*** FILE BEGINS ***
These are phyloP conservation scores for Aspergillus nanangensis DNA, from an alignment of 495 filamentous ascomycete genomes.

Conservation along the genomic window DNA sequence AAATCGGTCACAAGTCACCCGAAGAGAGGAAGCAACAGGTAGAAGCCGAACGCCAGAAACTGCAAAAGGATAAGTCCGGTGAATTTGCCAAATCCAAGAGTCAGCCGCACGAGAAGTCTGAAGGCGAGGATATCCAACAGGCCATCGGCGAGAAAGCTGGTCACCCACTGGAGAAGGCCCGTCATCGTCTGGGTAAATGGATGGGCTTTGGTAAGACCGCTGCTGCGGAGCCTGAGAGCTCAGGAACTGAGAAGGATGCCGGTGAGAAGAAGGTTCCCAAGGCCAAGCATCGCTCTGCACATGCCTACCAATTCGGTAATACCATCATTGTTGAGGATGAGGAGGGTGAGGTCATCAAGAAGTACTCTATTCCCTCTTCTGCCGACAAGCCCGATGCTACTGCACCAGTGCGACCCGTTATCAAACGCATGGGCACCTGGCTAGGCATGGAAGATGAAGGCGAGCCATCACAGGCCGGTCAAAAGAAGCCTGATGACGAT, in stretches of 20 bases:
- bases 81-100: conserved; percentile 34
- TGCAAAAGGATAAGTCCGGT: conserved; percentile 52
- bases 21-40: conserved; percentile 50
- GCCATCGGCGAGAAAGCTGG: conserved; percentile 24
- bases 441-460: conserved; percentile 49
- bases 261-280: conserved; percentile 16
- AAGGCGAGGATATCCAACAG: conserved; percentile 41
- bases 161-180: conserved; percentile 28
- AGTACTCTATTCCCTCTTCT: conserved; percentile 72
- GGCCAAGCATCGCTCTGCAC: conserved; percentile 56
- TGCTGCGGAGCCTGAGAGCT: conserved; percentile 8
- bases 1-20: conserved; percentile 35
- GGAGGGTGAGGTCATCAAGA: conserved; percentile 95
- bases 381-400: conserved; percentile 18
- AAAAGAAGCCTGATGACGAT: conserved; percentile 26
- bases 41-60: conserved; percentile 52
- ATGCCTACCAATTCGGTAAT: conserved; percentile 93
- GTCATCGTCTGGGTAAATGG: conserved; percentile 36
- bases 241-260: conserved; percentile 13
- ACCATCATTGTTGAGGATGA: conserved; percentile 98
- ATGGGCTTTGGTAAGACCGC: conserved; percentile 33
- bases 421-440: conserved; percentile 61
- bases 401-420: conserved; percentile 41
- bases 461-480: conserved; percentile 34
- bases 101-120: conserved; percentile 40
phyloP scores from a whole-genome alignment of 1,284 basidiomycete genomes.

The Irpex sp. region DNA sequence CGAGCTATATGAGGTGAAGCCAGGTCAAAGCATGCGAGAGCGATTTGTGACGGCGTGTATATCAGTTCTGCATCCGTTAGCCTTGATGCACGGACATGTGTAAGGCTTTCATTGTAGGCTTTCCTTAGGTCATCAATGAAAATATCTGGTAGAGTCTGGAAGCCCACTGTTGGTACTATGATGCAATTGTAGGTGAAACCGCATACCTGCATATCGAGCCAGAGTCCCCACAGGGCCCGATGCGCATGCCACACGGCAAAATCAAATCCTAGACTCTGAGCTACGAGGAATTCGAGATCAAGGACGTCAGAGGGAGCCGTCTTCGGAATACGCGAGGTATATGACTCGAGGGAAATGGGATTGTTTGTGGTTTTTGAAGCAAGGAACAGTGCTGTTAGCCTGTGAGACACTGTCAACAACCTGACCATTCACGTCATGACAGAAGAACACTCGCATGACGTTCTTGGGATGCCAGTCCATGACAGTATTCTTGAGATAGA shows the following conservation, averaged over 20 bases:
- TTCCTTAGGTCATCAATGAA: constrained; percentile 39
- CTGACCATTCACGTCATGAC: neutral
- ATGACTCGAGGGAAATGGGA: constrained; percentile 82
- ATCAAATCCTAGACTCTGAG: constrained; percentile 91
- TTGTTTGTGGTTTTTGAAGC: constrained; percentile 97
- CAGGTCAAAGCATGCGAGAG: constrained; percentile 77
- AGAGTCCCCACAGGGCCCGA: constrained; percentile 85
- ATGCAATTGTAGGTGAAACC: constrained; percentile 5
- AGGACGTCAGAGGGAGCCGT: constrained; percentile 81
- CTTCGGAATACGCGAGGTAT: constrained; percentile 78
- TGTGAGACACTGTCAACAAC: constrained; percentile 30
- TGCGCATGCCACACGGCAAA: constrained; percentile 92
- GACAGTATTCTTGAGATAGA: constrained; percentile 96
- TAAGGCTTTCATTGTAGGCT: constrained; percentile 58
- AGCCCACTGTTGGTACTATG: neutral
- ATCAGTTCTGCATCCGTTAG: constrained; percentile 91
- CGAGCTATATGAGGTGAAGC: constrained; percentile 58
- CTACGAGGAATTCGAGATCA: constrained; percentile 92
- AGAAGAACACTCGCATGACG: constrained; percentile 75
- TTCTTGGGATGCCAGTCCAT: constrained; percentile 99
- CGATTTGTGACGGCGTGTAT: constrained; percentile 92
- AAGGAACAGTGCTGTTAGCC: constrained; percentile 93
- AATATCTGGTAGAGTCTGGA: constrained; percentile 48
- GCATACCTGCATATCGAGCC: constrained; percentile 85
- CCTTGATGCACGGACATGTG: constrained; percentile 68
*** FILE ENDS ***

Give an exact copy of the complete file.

These are phyloP conservation scores for Aspergillus nanangensis DNA, from an alignment of 495 filamentous ascomycete genomes.

Conservation along the genomic window DNA sequence AAATCGGTCACAAGTCACCCGAAGAGAGGAAGCAACAGGTAGAAGCCGAACGCCAGAAACTGCAAAAGGATAAGTCCGGTGAATTTGCCAAATCCAAGAGTCAGCCGCACGAGAAGTCTGAAGGCGAGGATATCCAACAGGCCATCGGCGAGAAAGCTGGTCACCCACTGGAGAAGGCCCGTCATCGTCTGGGTAAATGGATGGGCTTTGGTAAGACCGCTGCTGCGGAGCCTGAGAGCTCAGGAACTGAGAAGGATGCCGGTGAGAAGAAGGTTCCCAAGGCCAAGCATCGCTCTGCACATGCCTACCAATTCGGTAATACCATCATTGTTGAGGATGAGGAGGGTGAGGTCATCAAGAAGTACTCTATTCCCTCTTCTGCCGACAAGCCCGATGCTACTGCACCAGTGCGACCCGTTATCAAACGCATGGGCACCTGGCTAGGCATGGAAGATGAAGGCGAGCCATCACAGGCCGGTCAAAAGAAGCCTGATGACGAT, in stretches of 20 bases:
- bases 81-100: conserved; percentile 34
- TGCAAAAGGATAAGTCCGGT: conserved; percentile 52
- bases 21-40: conserved; percentile 50
- GCCATCGGCGAGAAAGCTGG: conserved; percentile 24
- bases 441-460: conserved; percentile 49
- bases 261-280: conserved; percentile 16
- AAGGCGAGGATATCCAACAG: conserved; percentile 41
- bases 161-180: conserved; percentile 28
- AGTACTCTATTCCCTCTTCT: conserved; percentile 72
- GGCCAAGCATCGCTCTGCAC: conserved; percentile 56
- TGCTGCGGAGCCTGAGAGCT: conserved; percentile 8
- bases 1-20: conserved; percentile 35
- GGAGGGTGAGGTCATCAAGA: conserved; percentile 95
- bases 381-400: conserved; percentile 18
- AAAAGAAGCCTGATGACGAT: conserved; percentile 26
- bases 41-60: conserved; percentile 52
- ATGCCTACCAATTCGGTAAT: conserved; percentile 93
- GTCATCGTCTGGGTAAATGG: conserved; percentile 36
- bases 241-260: conserved; percentile 13
- ACCATCATTGTTGAGGATGA: conserved; percentile 98
- ATGGGCTTTGGTAAGACCGC: conserved; percentile 33
- bases 421-440: conserved; percentile 61
- bases 401-420: conserved; percentile 41
- bases 461-480: conserved; percentile 34
- bases 101-120: conserved; percentile 40
phyloP scores from a whole-genome alignment of 1,284 basidiomycete genomes.

The Irpex sp. region DNA sequence CGAGCTATATGAGGTGAAGCCAGGTCAAAGCATGCGAGAGCGATTTGTGACGGCGTGTATATCAGTTCTGCATCCGTTAGCCTTGATGCACGGACATGTGTAAGGCTTTCATTGTAGGCTTTCCTTAGGTCATCAATGAAAATATCTGGTAGAGTCTGGAAGCCCACTGTTGGTACTATGATGCAATTGTAGGTGAAACCGCATACCTGCATATCGAGCCAGAGTCCCCACAGGGCCCGATGCGCATGCCACACGGCAAAATCAAATCCTAGACTCTGAGCTACGAGGAATTCGAGATCAAGGACGTCAGAGGGAGCCGTCTTCGGAATACGCGAGGTATATGACTCGAGGGAAATGGGATTGTTTGTGGTTTTTGAAGCAAGGAACAGTGCTGTTAGCCTGTGAGACACTGTCAACAACCTGACCATTCACGTCATGACAGAAGAACACTCGCATGACGTTCTTGGGATGCCAGTCCATGACAGTATTCTTGAGATAGA shows the following conservation, averaged over 20 bases:
- TTCCTTAGGTCATCAATGAA: constrained; percentile 39
- CTGACCATTCACGTCATGAC: neutral
- ATGACTCGAGGGAAATGGGA: constrained; percentile 82
- ATCAAATCCTAGACTCTGAG: constrained; percentile 91
- TTGTTTGTGGTTTTTGAAGC: constrained; percentile 97
- CAGGTCAAAGCATGCGAGAG: constrained; percentile 77
- AGAGTCCCCACAGGGCCCGA: constrained; percentile 85
- ATGCAATTGTAGGTGAAACC: constrained; percentile 5
- AGGACGTCAGAGGGAGCCGT: constrained; percentile 81
- CTTCGGAATACGCGAGGTAT: constrained; percentile 78
- TGTGAGACACTGTCAACAAC: constrained; percentile 30
- TGCGCATGCCACACGGCAAA: constrained; percentile 92
- GACAGTATTCTTGAGATAGA: constrained; percentile 96
- TAAGGCTTTCATTGTAGGCT: constrained; percentile 58
- AGCCCACTGTTGGTACTATG: neutral
- ATCAGTTCTGCATCCGTTAG: constrained; percentile 91
- CGAGCTATATGAGGTGAAGC: constrained; percentile 58
- CTACGAGGAATTCGAGATCA: constrained; percentile 92
- AGAAGAACACTCGCATGACG: constrained; percentile 75
- TTCTTGGGATGCCAGTCCAT: constrained; percentile 99
- CGATTTGTGACGGCGTGTAT: constrained; percentile 92
- AAGGAACAGTGCTGTTAGCC: constrained; percentile 93
- AATATCTGGTAGAGTCTGGA: constrained; percentile 48
- GCATACCTGCATATCGAGCC: constrained; percentile 85
- CCTTGATGCACGGACATGTG: constrained; percentile 68